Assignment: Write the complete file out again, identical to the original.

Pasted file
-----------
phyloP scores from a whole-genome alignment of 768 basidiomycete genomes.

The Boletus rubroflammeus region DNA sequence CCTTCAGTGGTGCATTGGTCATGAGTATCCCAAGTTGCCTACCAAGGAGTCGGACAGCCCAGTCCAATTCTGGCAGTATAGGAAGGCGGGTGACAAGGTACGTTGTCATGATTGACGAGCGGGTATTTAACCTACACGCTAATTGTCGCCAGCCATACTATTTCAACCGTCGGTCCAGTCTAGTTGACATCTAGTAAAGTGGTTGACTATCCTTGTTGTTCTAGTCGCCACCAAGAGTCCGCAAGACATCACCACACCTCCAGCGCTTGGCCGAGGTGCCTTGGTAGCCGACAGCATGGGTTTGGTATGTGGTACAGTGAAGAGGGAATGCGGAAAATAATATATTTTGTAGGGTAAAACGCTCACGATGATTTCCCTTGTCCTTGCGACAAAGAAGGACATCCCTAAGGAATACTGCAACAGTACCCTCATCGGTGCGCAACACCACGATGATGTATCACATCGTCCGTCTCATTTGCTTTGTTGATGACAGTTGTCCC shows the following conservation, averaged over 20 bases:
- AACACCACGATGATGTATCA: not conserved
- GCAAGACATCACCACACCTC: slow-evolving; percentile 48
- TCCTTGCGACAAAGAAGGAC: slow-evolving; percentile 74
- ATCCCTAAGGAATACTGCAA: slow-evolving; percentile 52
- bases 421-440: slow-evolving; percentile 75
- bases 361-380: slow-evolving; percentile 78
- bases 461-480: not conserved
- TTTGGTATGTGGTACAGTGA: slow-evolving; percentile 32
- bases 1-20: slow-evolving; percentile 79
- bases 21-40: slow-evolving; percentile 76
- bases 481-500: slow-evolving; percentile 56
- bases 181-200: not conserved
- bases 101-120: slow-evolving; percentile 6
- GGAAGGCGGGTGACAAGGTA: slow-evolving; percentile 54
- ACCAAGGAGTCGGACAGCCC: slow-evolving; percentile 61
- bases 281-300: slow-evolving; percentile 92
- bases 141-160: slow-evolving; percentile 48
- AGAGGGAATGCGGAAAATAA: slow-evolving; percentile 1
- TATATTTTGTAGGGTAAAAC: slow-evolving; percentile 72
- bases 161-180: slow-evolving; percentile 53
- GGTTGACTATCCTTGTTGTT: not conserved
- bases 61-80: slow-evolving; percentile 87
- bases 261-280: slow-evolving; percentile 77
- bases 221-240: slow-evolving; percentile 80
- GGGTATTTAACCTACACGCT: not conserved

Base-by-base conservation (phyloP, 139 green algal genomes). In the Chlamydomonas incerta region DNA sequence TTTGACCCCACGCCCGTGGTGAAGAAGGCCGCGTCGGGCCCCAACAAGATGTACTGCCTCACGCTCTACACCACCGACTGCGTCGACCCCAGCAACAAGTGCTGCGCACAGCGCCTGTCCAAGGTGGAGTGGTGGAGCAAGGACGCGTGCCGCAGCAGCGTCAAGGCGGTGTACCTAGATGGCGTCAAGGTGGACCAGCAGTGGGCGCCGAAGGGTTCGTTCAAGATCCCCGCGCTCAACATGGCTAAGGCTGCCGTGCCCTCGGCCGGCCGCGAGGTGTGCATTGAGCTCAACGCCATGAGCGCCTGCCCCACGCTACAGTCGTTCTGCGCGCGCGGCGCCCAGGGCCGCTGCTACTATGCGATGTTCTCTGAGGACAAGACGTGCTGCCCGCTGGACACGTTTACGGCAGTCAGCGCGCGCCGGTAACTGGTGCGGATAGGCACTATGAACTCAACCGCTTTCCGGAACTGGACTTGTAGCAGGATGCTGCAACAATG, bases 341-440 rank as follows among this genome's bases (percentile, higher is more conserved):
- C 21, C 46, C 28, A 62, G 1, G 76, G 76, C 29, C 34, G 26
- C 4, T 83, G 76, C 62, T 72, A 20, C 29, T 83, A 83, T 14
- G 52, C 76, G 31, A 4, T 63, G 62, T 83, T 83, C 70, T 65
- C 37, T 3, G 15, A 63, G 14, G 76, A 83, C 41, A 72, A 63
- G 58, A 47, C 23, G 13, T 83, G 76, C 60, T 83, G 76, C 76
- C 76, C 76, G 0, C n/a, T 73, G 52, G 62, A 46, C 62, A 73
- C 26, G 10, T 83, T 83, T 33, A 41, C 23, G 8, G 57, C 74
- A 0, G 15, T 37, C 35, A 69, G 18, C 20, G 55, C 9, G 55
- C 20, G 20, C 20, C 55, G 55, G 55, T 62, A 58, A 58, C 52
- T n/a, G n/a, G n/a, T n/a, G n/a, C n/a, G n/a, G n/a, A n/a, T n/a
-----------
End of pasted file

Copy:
phyloP scores from a whole-genome alignment of 768 basidiomycete genomes.

The Boletus rubroflammeus region DNA sequence CCTTCAGTGGTGCATTGGTCATGAGTATCCCAAGTTGCCTACCAAGGAGTCGGACAGCCCAGTCCAATTCTGGCAGTATAGGAAGGCGGGTGACAAGGTACGTTGTCATGATTGACGAGCGGGTATTTAACCTACACGCTAATTGTCGCCAGCCATACTATTTCAACCGTCGGTCCAGTCTAGTTGACATCTAGTAAAGTGGTTGACTATCCTTGTTGTTCTAGTCGCCACCAAGAGTCCGCAAGACATCACCACACCTCCAGCGCTTGGCCGAGGTGCCTTGGTAGCCGACAGCATGGGTTTGGTATGTGGTACAGTGAAGAGGGAATGCGGAAAATAATATATTTTGTAGGGTAAAACGCTCACGATGATTTCCCTTGTCCTTGCGACAAAGAAGGACATCCCTAAGGAATACTGCAACAGTACCCTCATCGGTGCGCAACACCACGATGATGTATCACATCGTCCGTCTCATTTGCTTTGTTGATGACAGTTGTCCC shows the following conservation, averaged over 20 bases:
- AACACCACGATGATGTATCA: not conserved
- GCAAGACATCACCACACCTC: slow-evolving; percentile 48
- TCCTTGCGACAAAGAAGGAC: slow-evolving; percentile 74
- ATCCCTAAGGAATACTGCAA: slow-evolving; percentile 52
- bases 421-440: slow-evolving; percentile 75
- bases 361-380: slow-evolving; percentile 78
- bases 461-480: not conserved
- TTTGGTATGTGGTACAGTGA: slow-evolving; percentile 32
- bases 1-20: slow-evolving; percentile 79
- bases 21-40: slow-evolving; percentile 76
- bases 481-500: slow-evolving; percentile 56
- bases 181-200: not conserved
- bases 101-120: slow-evolving; percentile 6
- GGAAGGCGGGTGACAAGGTA: slow-evolving; percentile 54
- ACCAAGGAGTCGGACAGCCC: slow-evolving; percentile 61
- bases 281-300: slow-evolving; percentile 92
- bases 141-160: slow-evolving; percentile 48
- AGAGGGAATGCGGAAAATAA: slow-evolving; percentile 1
- TATATTTTGTAGGGTAAAAC: slow-evolving; percentile 72
- bases 161-180: slow-evolving; percentile 53
- GGTTGACTATCCTTGTTGTT: not conserved
- bases 61-80: slow-evolving; percentile 87
- bases 261-280: slow-evolving; percentile 77
- bases 221-240: slow-evolving; percentile 80
- GGGTATTTAACCTACACGCT: not conserved

Base-by-base conservation (phyloP, 139 green algal genomes). In the Chlamydomonas incerta region DNA sequence TTTGACCCCACGCCCGTGGTGAAGAAGGCCGCGTCGGGCCCCAACAAGATGTACTGCCTCACGCTCTACACCACCGACTGCGTCGACCCCAGCAACAAGTGCTGCGCACAGCGCCTGTCCAAGGTGGAGTGGTGGAGCAAGGACGCGTGCCGCAGCAGCGTCAAGGCGGTGTACCTAGATGGCGTCAAGGTGGACCAGCAGTGGGCGCCGAAGGGTTCGTTCAAGATCCCCGCGCTCAACATGGCTAAGGCTGCCGTGCCCTCGGCCGGCCGCGAGGTGTGCATTGAGCTCAACGCCATGAGCGCCTGCCCCACGCTACAGTCGTTCTGCGCGCGCGGCGCCCAGGGCCGCTGCTACTATGCGATGTTCTCTGAGGACAAGACGTGCTGCCCGCTGGACACGTTTACGGCAGTCAGCGCGCGCCGGTAACTGGTGCGGATAGGCACTATGAACTCAACCGCTTTCCGGAACTGGACTTGTAGCAGGATGCTGCAACAATG, bases 341-440 rank as follows among this genome's bases (percentile, higher is more conserved):
- C 21, C 46, C 28, A 62, G 1, G 76, G 76, C 29, C 34, G 26
- C 4, T 83, G 76, C 62, T 72, A 20, C 29, T 83, A 83, T 14
- G 52, C 76, G 31, A 4, T 63, G 62, T 83, T 83, C 70, T 65
- C 37, T 3, G 15, A 63, G 14, G 76, A 83, C 41, A 72, A 63
- G 58, A 47, C 23, G 13, T 83, G 76, C 60, T 83, G 76, C 76
- C 76, C 76, G 0, C n/a, T 73, G 52, G 62, A 46, C 62, A 73
- C 26, G 10, T 83, T 83, T 33, A 41, C 23, G 8, G 57, C 74
- A 0, G 15, T 37, C 35, A 69, G 18, C 20, G 55, C 9, G 55
- C 20, G 20, C 20, C 55, G 55, G 55, T 62, A 58, A 58, C 52
- T n/a, G n/a, G n/a, T n/a, G n/a, C n/a, G n/a, G n/a, A n/a, T n/a